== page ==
From the article:

Flashbots doesn’t eliminate the shenanigans, but it tries to make them “democratic, distributed, and transparent,” in the words of Phil Daian, a Ph.D. student at Cornell Tech who’s one of the tool’s creators. He’s also the co-author of an influential paper that brought wide attention to the problem of crypto front-running and miners’ incentives to allow it. It was titled “Flash Boys 2.0,” in a nod to the Michael Lewis bestseller about high-frequency stock traders who many complained used front-running tactics.

Flashbots essentially makes a market out of cutting in line. Its auction feature lets anyone bid on a position in the queue, and miners pocket a fee from the winner. Bringing this activity out in the open and making it more orderly, the system’s creators say, can reduce strain on the Ethereum network and eliminate miners’ incentive to try dodgier tactics. Flashbots can also be used to prevent getting front-run: Traders using 1inch, for example, can use it to pay a miner to ensure their transaction gets done at the expected price.



HFT-backed crypto data project Pyth struggled with some math this week and showed the price of Bitcoin having dropped about 90% Monday to $5,402 from its actual price that well exceeded $40,000, Bloomberg reported.


Two weeks later, how is El Salvador’s Bitcoin strategy going? by Chris Morris

How women think about crypto in 5 charts by Jessica Mathews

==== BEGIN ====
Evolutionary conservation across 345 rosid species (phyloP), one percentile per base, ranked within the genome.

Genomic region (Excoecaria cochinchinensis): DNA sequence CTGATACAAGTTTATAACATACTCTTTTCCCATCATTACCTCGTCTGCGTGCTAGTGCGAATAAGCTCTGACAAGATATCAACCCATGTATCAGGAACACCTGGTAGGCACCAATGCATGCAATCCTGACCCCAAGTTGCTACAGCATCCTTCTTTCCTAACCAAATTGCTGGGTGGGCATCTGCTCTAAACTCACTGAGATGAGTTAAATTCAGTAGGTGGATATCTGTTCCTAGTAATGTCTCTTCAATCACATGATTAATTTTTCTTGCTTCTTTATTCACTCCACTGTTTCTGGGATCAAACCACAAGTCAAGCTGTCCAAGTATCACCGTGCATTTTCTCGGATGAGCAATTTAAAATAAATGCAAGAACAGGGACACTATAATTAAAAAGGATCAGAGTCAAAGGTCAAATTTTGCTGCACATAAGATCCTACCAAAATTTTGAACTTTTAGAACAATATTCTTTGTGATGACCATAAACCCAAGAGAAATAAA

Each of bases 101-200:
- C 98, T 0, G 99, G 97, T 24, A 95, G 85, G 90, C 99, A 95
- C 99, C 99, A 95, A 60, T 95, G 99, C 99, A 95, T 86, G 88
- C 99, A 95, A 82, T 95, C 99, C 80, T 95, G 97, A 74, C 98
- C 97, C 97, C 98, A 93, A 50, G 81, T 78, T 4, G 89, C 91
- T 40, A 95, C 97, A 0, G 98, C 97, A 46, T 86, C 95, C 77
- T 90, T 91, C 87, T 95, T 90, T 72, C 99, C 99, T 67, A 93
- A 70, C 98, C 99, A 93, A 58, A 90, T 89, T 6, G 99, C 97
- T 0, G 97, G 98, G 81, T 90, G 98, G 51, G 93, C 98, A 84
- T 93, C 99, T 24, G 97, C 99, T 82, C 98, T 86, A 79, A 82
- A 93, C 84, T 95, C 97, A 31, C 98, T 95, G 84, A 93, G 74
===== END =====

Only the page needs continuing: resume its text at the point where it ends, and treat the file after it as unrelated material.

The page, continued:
What Wall Street is saying about Monday's stock slide: 'One more brick in this wall of worry' by Declan Harty

There are new scams on mobile payment apps—and teens aren't immune by Kat McKim

What investors should worry about more than a government shutdown by Anne Sraders

Shiba Inu coin soars more than 30% on Coinbase debut by Chris Morris

Transacting more than $10K in crypto? You may soon have to report that to the government by Marco Quiroz-Gutierrez

Is a stock market correction on the horizon? by Jessica Mathews

AMC will let customers pay in Ethereum and Litecoin by the end of the year by Chris Morris

(Some of these stories require a subscription to access. Thank you for supporting our journalism.)


"I think the steak dinner matters." 

Wall Street is getting back to partying—well, sort of. On Monday, investment bank BDA Partners' cofounder Euan Rellie hosted a 60-person dinner party where air kisses, lent-out cigarettes, and jumbo shrimp were all shared, Bloomberg's Max Abelson wrote. It was a sign of what's bound to become more frequent in the months ahead, even with the pandemic still raging on: A return to Wall Street's long-standing tradition of week-night parties and courting customers. "It's going to be an arms race again," said Livingston Capital Management founder Anthony Gellert, who made the aforementioned statement on such dinners. "Who's going to offer golf and steak dinners more than the other guy?"

This issue of Fortune’s The Ledger was assembled by Declan Harty, who you can follow here.